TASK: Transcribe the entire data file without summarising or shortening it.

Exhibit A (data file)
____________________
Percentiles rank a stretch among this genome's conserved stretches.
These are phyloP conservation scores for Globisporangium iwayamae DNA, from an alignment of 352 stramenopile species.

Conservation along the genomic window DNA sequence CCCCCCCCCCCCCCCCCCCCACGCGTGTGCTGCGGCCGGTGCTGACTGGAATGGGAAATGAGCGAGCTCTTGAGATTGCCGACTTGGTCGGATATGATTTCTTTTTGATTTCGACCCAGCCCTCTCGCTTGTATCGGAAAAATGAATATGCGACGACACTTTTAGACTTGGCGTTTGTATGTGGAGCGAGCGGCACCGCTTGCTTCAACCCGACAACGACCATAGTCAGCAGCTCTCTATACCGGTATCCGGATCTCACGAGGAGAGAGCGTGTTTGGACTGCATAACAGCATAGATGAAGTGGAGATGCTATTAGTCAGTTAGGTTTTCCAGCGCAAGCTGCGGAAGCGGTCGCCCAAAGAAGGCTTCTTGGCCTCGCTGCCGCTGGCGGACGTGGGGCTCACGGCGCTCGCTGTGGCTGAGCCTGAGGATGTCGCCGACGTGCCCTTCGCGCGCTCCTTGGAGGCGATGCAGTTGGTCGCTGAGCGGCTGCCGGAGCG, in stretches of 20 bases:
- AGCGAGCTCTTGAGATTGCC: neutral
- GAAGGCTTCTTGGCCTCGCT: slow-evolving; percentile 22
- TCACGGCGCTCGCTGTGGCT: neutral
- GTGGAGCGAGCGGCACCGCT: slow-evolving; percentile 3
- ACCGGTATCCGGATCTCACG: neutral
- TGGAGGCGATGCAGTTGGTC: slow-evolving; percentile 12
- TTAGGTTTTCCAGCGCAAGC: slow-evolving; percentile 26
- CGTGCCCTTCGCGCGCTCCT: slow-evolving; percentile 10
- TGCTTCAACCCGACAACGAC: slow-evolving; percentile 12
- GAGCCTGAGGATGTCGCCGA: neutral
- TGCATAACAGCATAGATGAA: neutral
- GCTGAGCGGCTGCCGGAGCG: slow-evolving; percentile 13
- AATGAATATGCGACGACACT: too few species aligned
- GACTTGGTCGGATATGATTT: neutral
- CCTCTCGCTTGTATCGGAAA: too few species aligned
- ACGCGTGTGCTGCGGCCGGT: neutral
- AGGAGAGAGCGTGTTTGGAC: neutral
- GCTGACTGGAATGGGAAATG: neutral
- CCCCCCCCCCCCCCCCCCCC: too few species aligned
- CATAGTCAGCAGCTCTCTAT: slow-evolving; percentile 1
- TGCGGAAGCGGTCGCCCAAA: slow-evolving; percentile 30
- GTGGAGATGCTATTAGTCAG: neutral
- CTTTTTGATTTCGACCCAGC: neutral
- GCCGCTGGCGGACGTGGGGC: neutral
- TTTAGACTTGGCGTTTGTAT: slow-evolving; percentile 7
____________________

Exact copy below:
Percentiles rank a stretch among this genome's conserved stretches.
These are phyloP conservation scores for Globisporangium iwayamae DNA, from an alignment of 352 stramenopile species.

Conservation along the genomic window DNA sequence CCCCCCCCCCCCCCCCCCCCACGCGTGTGCTGCGGCCGGTGCTGACTGGAATGGGAAATGAGCGAGCTCTTGAGATTGCCGACTTGGTCGGATATGATTTCTTTTTGATTTCGACCCAGCCCTCTCGCTTGTATCGGAAAAATGAATATGCGACGACACTTTTAGACTTGGCGTTTGTATGTGGAGCGAGCGGCACCGCTTGCTTCAACCCGACAACGACCATAGTCAGCAGCTCTCTATACCGGTATCCGGATCTCACGAGGAGAGAGCGTGTTTGGACTGCATAACAGCATAGATGAAGTGGAGATGCTATTAGTCAGTTAGGTTTTCCAGCGCAAGCTGCGGAAGCGGTCGCCCAAAGAAGGCTTCTTGGCCTCGCTGCCGCTGGCGGACGTGGGGCTCACGGCGCTCGCTGTGGCTGAGCCTGAGGATGTCGCCGACGTGCCCTTCGCGCGCTCCTTGGAGGCGATGCAGTTGGTCGCTGAGCGGCTGCCGGAGCG, in stretches of 20 bases:
- AGCGAGCTCTTGAGATTGCC: neutral
- GAAGGCTTCTTGGCCTCGCT: slow-evolving; percentile 22
- TCACGGCGCTCGCTGTGGCT: neutral
- GTGGAGCGAGCGGCACCGCT: slow-evolving; percentile 3
- ACCGGTATCCGGATCTCACG: neutral
- TGGAGGCGATGCAGTTGGTC: slow-evolving; percentile 12
- TTAGGTTTTCCAGCGCAAGC: slow-evolving; percentile 26
- CGTGCCCTTCGCGCGCTCCT: slow-evolving; percentile 10
- TGCTTCAACCCGACAACGAC: slow-evolving; percentile 12
- GAGCCTGAGGATGTCGCCGA: neutral
- TGCATAACAGCATAGATGAA: neutral
- GCTGAGCGGCTGCCGGAGCG: slow-evolving; percentile 13
- AATGAATATGCGACGACACT: too few species aligned
- GACTTGGTCGGATATGATTT: neutral
- CCTCTCGCTTGTATCGGAAA: too few species aligned
- ACGCGTGTGCTGCGGCCGGT: neutral
- AGGAGAGAGCGTGTTTGGAC: neutral
- GCTGACTGGAATGGGAAATG: neutral
- CCCCCCCCCCCCCCCCCCCC: too few species aligned
- CATAGTCAGCAGCTCTCTAT: slow-evolving; percentile 1
- TGCGGAAGCGGTCGCCCAAA: slow-evolving; percentile 30
- GTGGAGATGCTATTAGTCAG: neutral
- CTTTTTGATTTCGACCCAGC: neutral
- GCCGCTGGCGGACGTGGGGC: neutral
- TTTAGACTTGGCGTTTGTAT: slow-evolving; percentile 7